Although divorce was available for a way out of marriage, it was conducted as a social stigma for both spouses hence intimidated women from exploiting that option. There is a huge gap in marriage appearances and reality hence women had to take part in the deception. Usually, this was in order to enable them to take pleasure in acceptance by society. For instance, Nora deceives her husband about her real situation about the loan and conceals her financial strength because she intuits that Torvald could not bear the reality about their marriage. In return, Dr. Rank lies to Torvald about his health simply because he knew Torvald was not the type of person who could accept a disagreeable matter such as death (Ibsen 202).
Women are harshly judged by society and the definition of morality is comprised to render women immoral. For instance, Nora is criminalized for the deed of counterfeiting her father’s signature an action she justifiably took in good faith to save life hence morally acceptable if it were to be legally reproached. It is sorrowful that the most sacrificial deed in her life to save Torvald turns out to be the unforgivable crime that the society and Torvald its responsible representative condemns. The entire play involves a lengthy journey in discovering who is wrong and who is right. Individuality is not upheld ad Nora ends up unjustly, morally ashamed since society reduces her to playing the role of a dutiful mother and wife as dictated by society. Thus, women are mere playthings (Ibsen 214).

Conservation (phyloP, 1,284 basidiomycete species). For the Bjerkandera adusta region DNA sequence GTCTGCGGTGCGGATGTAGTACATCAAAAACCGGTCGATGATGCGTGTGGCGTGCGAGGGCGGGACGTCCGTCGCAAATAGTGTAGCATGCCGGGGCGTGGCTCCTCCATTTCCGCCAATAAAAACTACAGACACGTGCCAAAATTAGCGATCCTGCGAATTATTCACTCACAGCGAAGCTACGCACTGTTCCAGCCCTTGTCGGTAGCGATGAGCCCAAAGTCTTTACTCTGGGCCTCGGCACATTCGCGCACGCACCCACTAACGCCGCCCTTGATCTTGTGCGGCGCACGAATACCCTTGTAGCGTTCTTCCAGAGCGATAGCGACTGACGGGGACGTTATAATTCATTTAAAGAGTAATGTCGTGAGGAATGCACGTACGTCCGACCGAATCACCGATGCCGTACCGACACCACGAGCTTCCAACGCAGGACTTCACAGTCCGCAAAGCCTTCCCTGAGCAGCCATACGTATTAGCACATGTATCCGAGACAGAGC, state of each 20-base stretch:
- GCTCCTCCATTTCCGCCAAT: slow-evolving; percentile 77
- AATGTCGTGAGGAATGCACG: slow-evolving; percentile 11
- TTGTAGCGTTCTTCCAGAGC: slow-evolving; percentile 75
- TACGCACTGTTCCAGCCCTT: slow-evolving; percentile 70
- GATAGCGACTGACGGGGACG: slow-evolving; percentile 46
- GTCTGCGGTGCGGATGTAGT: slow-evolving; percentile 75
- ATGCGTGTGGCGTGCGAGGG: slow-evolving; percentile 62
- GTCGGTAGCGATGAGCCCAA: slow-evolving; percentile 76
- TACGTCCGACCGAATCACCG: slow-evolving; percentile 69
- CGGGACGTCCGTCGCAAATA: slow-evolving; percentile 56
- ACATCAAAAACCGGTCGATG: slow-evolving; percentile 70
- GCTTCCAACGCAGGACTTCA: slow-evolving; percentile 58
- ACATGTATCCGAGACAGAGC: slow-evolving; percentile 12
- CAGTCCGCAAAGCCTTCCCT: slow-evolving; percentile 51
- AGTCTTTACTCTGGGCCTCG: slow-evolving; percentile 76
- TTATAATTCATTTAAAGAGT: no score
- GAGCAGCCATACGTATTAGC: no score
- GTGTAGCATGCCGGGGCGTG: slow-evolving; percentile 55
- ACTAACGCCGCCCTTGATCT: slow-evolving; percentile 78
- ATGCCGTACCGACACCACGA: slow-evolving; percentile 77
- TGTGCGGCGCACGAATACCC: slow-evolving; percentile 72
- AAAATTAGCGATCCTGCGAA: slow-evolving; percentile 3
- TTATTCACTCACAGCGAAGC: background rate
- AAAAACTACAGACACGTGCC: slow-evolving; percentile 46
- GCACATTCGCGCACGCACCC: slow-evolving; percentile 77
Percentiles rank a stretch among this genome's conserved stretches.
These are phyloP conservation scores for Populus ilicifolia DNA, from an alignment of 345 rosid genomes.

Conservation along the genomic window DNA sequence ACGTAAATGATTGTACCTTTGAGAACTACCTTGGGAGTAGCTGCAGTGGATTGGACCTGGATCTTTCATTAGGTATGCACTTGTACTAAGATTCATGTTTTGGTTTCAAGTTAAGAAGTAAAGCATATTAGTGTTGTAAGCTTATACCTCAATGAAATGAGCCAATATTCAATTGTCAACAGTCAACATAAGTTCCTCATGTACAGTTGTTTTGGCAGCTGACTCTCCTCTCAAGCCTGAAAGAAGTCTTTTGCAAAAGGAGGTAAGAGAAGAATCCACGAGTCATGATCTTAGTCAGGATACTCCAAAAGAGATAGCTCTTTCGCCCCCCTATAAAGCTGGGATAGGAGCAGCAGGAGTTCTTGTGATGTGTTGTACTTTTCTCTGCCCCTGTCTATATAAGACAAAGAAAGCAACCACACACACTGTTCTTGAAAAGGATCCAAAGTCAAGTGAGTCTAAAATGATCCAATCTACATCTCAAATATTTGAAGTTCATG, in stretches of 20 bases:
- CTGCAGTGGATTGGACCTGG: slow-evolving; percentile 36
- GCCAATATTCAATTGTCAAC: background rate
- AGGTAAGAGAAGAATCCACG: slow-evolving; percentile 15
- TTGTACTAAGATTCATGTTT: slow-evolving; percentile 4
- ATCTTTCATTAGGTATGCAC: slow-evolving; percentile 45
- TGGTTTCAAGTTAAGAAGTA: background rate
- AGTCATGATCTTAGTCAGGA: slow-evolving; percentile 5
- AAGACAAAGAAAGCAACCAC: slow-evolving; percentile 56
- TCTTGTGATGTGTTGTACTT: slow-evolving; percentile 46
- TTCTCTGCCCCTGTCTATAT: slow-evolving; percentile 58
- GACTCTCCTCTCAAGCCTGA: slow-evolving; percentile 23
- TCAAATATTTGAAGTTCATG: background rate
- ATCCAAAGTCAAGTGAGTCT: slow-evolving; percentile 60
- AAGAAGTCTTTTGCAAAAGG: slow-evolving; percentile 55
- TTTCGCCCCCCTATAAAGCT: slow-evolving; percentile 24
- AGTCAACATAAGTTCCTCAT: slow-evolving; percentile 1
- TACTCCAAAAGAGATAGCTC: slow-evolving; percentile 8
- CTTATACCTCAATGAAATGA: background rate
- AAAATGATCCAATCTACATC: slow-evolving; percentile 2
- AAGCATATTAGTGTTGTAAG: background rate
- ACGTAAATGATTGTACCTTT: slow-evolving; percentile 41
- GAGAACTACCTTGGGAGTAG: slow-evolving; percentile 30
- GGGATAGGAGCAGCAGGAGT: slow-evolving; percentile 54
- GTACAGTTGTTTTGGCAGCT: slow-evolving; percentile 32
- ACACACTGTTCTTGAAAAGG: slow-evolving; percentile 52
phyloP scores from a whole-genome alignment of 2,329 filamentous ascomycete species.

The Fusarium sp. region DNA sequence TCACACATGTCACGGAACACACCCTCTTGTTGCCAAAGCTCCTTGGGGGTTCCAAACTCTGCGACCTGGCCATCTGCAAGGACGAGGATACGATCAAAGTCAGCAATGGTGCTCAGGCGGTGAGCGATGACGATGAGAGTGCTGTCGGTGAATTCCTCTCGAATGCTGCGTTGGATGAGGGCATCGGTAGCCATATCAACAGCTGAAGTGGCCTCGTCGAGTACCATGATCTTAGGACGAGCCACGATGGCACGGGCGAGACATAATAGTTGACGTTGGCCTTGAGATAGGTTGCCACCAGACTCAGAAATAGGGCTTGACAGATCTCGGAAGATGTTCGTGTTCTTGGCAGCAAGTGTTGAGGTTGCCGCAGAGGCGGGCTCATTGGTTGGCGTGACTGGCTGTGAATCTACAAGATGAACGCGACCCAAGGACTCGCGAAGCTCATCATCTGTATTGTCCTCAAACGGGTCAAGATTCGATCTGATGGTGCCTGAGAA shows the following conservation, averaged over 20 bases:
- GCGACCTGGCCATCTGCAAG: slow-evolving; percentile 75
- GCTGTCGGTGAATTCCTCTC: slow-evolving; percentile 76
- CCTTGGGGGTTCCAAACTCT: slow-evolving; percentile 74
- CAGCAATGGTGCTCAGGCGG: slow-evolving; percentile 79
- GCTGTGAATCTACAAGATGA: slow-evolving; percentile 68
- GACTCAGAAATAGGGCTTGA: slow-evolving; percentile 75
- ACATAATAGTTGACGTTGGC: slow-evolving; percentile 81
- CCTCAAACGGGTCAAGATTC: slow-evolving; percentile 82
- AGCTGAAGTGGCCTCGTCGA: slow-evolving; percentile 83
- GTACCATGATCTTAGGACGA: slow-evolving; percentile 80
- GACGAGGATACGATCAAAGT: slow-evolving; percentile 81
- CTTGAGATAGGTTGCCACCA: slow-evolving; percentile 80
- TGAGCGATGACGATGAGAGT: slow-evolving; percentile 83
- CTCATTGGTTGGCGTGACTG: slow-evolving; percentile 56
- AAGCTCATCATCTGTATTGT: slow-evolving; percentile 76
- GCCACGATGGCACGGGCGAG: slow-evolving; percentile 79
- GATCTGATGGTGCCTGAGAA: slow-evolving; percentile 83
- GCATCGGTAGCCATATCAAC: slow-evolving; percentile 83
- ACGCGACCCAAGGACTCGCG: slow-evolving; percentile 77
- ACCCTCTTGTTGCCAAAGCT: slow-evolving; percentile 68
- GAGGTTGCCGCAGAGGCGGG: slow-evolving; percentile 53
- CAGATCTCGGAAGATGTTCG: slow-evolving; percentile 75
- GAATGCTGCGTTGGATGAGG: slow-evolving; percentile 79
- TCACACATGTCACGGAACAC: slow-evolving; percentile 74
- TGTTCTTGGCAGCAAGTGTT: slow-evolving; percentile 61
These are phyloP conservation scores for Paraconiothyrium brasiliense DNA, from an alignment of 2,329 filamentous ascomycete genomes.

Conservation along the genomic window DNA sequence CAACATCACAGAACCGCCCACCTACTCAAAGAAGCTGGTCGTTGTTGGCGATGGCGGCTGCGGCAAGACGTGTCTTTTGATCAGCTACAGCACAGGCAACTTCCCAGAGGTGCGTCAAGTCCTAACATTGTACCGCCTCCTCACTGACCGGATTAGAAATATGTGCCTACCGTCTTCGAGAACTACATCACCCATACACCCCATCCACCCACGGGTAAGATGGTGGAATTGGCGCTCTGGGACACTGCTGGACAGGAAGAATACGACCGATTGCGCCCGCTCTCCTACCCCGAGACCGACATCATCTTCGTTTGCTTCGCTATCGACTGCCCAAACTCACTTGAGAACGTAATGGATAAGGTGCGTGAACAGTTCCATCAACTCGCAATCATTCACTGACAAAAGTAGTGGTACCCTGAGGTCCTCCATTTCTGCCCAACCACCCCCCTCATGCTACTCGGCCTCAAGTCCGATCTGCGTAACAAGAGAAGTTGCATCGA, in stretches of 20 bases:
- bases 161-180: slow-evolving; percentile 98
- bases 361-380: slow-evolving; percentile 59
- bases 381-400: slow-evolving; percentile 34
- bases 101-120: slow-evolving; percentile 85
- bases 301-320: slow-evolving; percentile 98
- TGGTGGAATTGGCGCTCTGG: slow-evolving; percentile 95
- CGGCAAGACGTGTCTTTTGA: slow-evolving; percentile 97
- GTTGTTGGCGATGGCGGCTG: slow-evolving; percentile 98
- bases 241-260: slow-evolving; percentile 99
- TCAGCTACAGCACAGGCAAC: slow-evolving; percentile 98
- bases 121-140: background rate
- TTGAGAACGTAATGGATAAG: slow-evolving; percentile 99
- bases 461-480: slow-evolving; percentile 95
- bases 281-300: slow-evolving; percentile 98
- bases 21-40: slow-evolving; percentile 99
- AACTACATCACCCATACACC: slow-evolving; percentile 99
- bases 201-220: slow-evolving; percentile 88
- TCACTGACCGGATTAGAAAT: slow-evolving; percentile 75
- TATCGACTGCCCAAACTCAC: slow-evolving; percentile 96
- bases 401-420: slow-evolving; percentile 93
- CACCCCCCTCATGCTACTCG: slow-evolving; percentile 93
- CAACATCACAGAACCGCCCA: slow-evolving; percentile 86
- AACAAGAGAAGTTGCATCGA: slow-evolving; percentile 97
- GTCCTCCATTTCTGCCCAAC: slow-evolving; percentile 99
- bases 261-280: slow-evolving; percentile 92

Ibsen Henrik.A Doll’s House. London: Plain Label Books, 1960.Print. ISBN 1603038175, 9781603038171